So all of this is true. Look, we -- both talent and customers are -- present opportunities, but we're not so focused on this. We just -- we're focused on executing on our strategy. It's worked so far, and we're confident it will continue to work. Other acquisitions, obviously, we're looking at things. As always, there's a rich pipeline always. You've noted we haven't done much last year. We haven't done much this year so far, save for the Q2 minority acquisition. But we are looking at other things, always in the technology space. And we have a rich pipeline. It's just -- it's a binary thing. Acquisition happen or they don't happen. So I can't really talk much about that.

Patrick Bernard Donnelly -- Citigroup Inc -- Analyst

No. That's helpful. And maybe just a quick follow-up. CSMS doesn't get the most airtime, but it's nice to see the recovery ongoing. I think you bumped guidance from low single-digit declines to low single-digit growth. Can you just talk about the market recovery going on there and the outlook?

Ari Bousbib -- Chairman and Chief Executive Officer

Yes. I mean, look, a lot of clients did not cancel contracts last year because they didn't know how long this was going to last. And while our field reps weren't able to actually be in the field, but many of them remained on the bench with contracts kind of suspended or renegotiated. That caused some disruption. And as we have begun turning the business around but -- so it slipped and went back into the red in terms of revenue growth. But now we're seeing that we are going back -- and I mean, look, this is never going to be a double-digit grower, I don't think. So this is the best it's going to be, single-digit growth. And we are managing it. It's becoming less of a flash point, simply because in the size of our company and the growth of the rest of the business, this is becoming relatively small. Now look, you will recall that we -- shortly after the merger, nearly five years ago, we tried to sell it as a whole.

We then found that it wouldn't fetch much of a value. And therefore, we pulled the business, integrated it into our regions. It's very integrated now into our commercial operations. There are contracts which is very useful. In fact, I've mentioned before, the decentralized trial business, where we are using nurses from that -- from the CSMS business to help with the virtual aspects for the -- going to visit patients at home and so on. So there's kind of an added value. It's not going to move the needle one way or the other as it used to be in the old Quintiles days or in the early IQVIA days.

Patrick Bernard Donnelly -- Citigroup Inc -- Analyst

That's helpful. I appreciate, Ari.

Ari Bousbib -- Chairman and Chief Executive Officer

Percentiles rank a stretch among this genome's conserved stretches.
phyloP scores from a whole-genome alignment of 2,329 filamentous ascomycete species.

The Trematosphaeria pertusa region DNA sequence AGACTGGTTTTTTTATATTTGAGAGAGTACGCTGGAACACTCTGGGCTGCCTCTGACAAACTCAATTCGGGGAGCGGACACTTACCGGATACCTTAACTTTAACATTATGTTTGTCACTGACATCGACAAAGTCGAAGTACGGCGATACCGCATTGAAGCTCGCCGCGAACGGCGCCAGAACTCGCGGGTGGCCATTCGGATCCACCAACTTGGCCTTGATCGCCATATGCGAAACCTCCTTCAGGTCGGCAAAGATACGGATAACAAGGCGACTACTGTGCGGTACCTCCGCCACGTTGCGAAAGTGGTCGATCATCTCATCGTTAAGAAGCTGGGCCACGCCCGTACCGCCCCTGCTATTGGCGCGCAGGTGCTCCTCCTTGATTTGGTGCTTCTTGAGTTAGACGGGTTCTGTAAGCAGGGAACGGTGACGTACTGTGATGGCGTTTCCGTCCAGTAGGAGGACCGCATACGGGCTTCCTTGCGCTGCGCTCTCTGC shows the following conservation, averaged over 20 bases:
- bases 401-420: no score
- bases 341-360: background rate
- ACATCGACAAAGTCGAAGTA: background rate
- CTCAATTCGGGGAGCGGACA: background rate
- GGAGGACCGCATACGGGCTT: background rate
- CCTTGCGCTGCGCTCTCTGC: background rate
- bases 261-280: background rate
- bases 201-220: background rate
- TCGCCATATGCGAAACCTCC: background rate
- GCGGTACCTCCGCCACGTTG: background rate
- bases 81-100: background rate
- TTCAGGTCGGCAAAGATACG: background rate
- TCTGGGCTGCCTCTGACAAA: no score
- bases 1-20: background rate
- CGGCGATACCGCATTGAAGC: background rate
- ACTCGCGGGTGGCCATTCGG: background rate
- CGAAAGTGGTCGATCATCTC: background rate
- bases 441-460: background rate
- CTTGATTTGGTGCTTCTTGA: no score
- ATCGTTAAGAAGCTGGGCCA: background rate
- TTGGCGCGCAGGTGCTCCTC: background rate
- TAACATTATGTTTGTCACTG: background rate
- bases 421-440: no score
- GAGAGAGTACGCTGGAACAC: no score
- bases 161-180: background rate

Thank you very much.

Nicholas Childs -- Senior Vice President of Financial Planning & Analysis

Okay. Last question, Nick?

Operator

Our last question comes from the line with Sandy Draper with Truist Securities.

Alexander Yearley Draper -- Truist Securities -- Analyst

This should be a pretty quick one. Ron, just when I look at the third quarter guidance, looking down sequentially, I just want to confirm, I would assume most of that is because of an expected decline in pass-through revenue and R&D. Is anything else...

Ronald E. Bruehlman -- Chairman, President and Chief Executive Officer

Yes. That's really the driver. You're correct, Sandy.

Alexander Yearley Draper -- Truist Securities -- Analyst

Okay. That's my question. Congrats.

Ari Bousbib -- Chairman and Chief Executive Officer

Thank you, guys.

Nicholas Childs -- Senior Vice President of Financial Planning & Analysis

That's it. Well, thank you, everyone, for joining us today. We look forward to speaking to all of you again on our third quarter call. Me and this team will be available later for any follow-up calls you -- follow-up questions you might have and look forward to talking to you. Thanks, everyone.

Operator

[Operator Closing Remarks]

Duration: 59 minutes

Call participants:

Nicholas Childs -- Senior Vice President of Financial Planning & Analysis

Ari Bousbib -- Chairman and Chief Executive Officer

Ronald E. Bruehlman -- Chairman, President and Chief Executive Officer

Eric White Coldwell -- Robert W. Baird -- Analyst

Shlomo H. Rosenbaum -- Stifel, Nicolaus -- Analyst

John Charles Kreger -- William Blair -- Analyst

Tycho W. Peterson -- JPMorgan Chase -- Analyst

Jack Meehan -- Nephron Research -- Analyst

Daniel Louis Leonard -- Wells Fargo Securities -- Analyst

Patrick Bernard Donnelly -- Citigroup Inc -- Analyst

Alexander Yearley Draper -- Truist Securities -- Analyst

More IQV analysis

All earnings call transcripts

AlphaStreet Logo

This article represents the opinion of the writer, who may disagree with the “official” recommendation position of a Motley Fool premium advisory service. We’re motley! Questioning an investing thesis -- even one of our own -- helps us all think critically about investing and make decisions that help us become smarter, happier, and richer.